McBride, who hails from Johnson City, N.Y., started dancing in a small dance studio at 8 years old. In high school he became more serious about dance and attended the Ailey dance program at Fordham University. He joined the company while a senior in college.
In addition to that dinner, McBride and Roberts would continue to share many memorable moments.
During their first year they encountered the D.C. blizzard in 2010. They recall getting stranded in their hotel for a week and the Kennedy Center canceling performances.
Despite the close quarters, their relationship didn’t become romantic until a couple years later.
After dating for a few years, the couple found themselves back in the United Kingdom on tour. They walked past a diamond shop and decided to look at rings together.
“We were just looking in the window and this woman came out and asked us if we’d like to look at some diamonds. We were like, ‘Eh.’ She was like, ‘We have Champagne’ and we were like ‘Absolutely.’ We went in and had some Champagne and we were looking at rings and to our surprise we found two rings we really adored,” Roberts says.
Soon after, Roberts found himself seriously considering proposing.
“I sort of woke up one morning and was like, ‘Wow, I really, really, really love Michael and I want to spend my life with him. There’s no reason for me to not do this. I can’t see one.’ I was so sure of it this one morning. So I said something to his father and realized I wanted to do a flash mob,” Roberts says.
McBride and Roberts admit they both had always gotten emotional watching flash mob proposals online.
It took Roberts a year of planning with friends and family to pull off the special moment in the bar. On the big day, Roberts asked McBride’s friend to take him out of the neighborhood for dinner while he finished the final preparations including a videographer who set up five cameras in the bar. McBride, who says the couple were also planning a road trip to Key West, Fla., that night with their dog, never expected that day he would get engaged.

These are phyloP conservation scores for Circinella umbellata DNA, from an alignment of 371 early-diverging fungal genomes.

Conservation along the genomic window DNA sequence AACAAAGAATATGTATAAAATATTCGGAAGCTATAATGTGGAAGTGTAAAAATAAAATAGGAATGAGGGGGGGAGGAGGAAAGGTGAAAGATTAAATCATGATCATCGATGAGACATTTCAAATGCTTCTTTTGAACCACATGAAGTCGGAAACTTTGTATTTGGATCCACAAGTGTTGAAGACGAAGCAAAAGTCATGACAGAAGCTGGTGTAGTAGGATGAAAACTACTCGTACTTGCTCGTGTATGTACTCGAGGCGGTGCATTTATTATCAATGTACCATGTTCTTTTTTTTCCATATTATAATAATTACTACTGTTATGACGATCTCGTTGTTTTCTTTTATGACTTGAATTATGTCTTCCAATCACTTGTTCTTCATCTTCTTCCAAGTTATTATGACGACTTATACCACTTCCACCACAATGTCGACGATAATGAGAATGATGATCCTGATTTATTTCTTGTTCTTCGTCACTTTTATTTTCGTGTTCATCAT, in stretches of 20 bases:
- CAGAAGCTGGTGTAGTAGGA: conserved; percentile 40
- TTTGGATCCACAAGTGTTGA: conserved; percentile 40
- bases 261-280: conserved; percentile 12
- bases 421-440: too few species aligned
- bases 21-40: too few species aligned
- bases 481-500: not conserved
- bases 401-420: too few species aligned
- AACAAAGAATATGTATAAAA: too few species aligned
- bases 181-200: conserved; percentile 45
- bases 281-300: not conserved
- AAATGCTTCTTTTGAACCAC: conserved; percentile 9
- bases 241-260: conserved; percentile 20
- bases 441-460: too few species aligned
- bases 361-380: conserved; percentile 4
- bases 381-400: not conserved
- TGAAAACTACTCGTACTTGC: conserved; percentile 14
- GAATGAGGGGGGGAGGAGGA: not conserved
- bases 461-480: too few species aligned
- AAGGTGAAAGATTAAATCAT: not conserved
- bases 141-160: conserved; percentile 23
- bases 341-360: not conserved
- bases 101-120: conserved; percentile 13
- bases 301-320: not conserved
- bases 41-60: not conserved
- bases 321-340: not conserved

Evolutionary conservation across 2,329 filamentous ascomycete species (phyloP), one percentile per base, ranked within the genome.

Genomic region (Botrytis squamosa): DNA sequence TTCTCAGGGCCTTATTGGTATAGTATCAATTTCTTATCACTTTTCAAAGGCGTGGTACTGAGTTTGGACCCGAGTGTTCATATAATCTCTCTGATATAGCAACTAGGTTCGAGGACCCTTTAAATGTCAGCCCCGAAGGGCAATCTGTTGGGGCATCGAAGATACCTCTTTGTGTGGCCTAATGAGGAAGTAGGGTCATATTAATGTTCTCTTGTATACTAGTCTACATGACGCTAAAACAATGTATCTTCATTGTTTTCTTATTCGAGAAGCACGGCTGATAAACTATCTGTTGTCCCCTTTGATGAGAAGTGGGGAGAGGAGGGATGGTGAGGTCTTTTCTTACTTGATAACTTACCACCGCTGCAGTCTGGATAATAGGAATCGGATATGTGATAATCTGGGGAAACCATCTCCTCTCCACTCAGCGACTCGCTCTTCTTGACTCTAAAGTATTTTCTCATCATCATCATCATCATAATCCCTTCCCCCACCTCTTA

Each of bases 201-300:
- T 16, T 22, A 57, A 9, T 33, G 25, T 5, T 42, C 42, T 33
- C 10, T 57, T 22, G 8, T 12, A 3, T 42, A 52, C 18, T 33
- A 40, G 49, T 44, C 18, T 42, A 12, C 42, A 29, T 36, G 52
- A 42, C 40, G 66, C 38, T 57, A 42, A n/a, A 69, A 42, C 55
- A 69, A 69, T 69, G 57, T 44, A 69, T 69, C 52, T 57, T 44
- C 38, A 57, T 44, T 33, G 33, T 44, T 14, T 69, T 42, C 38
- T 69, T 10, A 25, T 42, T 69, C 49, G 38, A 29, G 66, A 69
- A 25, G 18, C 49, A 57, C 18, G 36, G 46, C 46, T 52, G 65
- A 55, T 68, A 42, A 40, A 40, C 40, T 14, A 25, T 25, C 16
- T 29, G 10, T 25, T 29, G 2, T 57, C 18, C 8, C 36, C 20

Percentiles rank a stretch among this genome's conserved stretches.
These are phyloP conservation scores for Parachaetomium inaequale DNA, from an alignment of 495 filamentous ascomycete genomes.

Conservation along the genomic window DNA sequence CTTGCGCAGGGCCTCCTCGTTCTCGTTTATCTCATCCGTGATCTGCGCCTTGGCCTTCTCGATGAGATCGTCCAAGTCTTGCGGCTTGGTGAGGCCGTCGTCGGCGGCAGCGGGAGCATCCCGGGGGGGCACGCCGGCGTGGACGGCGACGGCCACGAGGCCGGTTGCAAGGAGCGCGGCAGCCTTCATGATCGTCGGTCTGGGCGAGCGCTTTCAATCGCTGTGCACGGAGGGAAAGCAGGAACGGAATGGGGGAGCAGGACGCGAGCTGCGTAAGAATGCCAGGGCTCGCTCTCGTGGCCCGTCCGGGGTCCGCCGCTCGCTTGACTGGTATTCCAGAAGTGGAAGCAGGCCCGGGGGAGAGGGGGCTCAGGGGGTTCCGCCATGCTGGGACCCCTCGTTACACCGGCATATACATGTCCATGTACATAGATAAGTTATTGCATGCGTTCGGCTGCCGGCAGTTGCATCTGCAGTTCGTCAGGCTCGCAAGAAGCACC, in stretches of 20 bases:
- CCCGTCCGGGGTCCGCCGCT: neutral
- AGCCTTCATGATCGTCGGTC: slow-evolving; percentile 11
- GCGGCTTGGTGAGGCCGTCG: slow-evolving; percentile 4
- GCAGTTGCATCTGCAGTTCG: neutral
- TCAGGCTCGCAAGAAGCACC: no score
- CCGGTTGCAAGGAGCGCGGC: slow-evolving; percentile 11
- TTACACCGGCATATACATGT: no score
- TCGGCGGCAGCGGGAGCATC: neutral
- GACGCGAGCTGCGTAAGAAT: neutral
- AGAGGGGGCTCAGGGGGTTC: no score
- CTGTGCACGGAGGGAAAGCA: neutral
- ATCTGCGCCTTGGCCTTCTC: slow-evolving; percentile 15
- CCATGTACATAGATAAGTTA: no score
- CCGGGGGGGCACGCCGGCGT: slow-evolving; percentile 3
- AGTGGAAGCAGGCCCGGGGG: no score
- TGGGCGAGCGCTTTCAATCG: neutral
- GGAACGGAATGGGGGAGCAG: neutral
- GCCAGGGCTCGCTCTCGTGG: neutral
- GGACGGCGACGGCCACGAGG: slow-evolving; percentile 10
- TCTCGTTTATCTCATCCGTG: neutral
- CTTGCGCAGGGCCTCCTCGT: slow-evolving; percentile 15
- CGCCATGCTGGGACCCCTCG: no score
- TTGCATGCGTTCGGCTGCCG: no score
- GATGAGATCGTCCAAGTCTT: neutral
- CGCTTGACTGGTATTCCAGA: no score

Now, the couple has purchased an apartment together in the Bronx. Living and working together can be a challenge but the couple says they’ve been able to figure it out.
First, they recognize the importance of having their own space. Roberts says he first moved into McBride’s studio apartment and when they were looking for their own place together they had one request.
“We would live in hotels six months of the year and then be in his studio and the only room with a door was either a closet or a bathroom. When we were purchasing the apartment we had to have one room that is not a bathroom, not a closet,” Roberts says.
Second, they try to make their time off together as much of a vacation as possible.
“One thing that Sam has taught me, even if we have 12 hours off, to make that 12 hours a mini-vacation of sorts and really delve into being relaxed whenever we can in whatever city we’re in. That’s one of the things I fell in love with so much and so fast,” McBride says.
The couple says they take time to visit their families apart. The company now also has rotating single rooms while on tour. Sometimes they will get single rooms so that they can invite each other over for a romantic dinner.
As Valentine’s Day approaches, McBride and Roberts say they are big on the holiday. They will be spending it on tour in Atlanta and this time the planning is in McBride’s hands.
“It’s sort of been tradition that Michael will plan a day for me. It generally starts with a really wonderful breakfast and then some activities throughout the city,” Roberts says.
However, the wedding planning is taking more time. They expect to marry in fall 2019, possibly in the Catskill Mountains, but are working on saving money for the ceremony of their dreams.
As always, the couple plans to put their own special twist on the day.
“It’s also really fun because so many of the wedding traditions that we all know from throughout time are heterosexual entities. So a wedding can be whatever we want it to be. There’s no one to say, ‘Well, it should have been this or that.’ It’s a new frontier,” McBride says.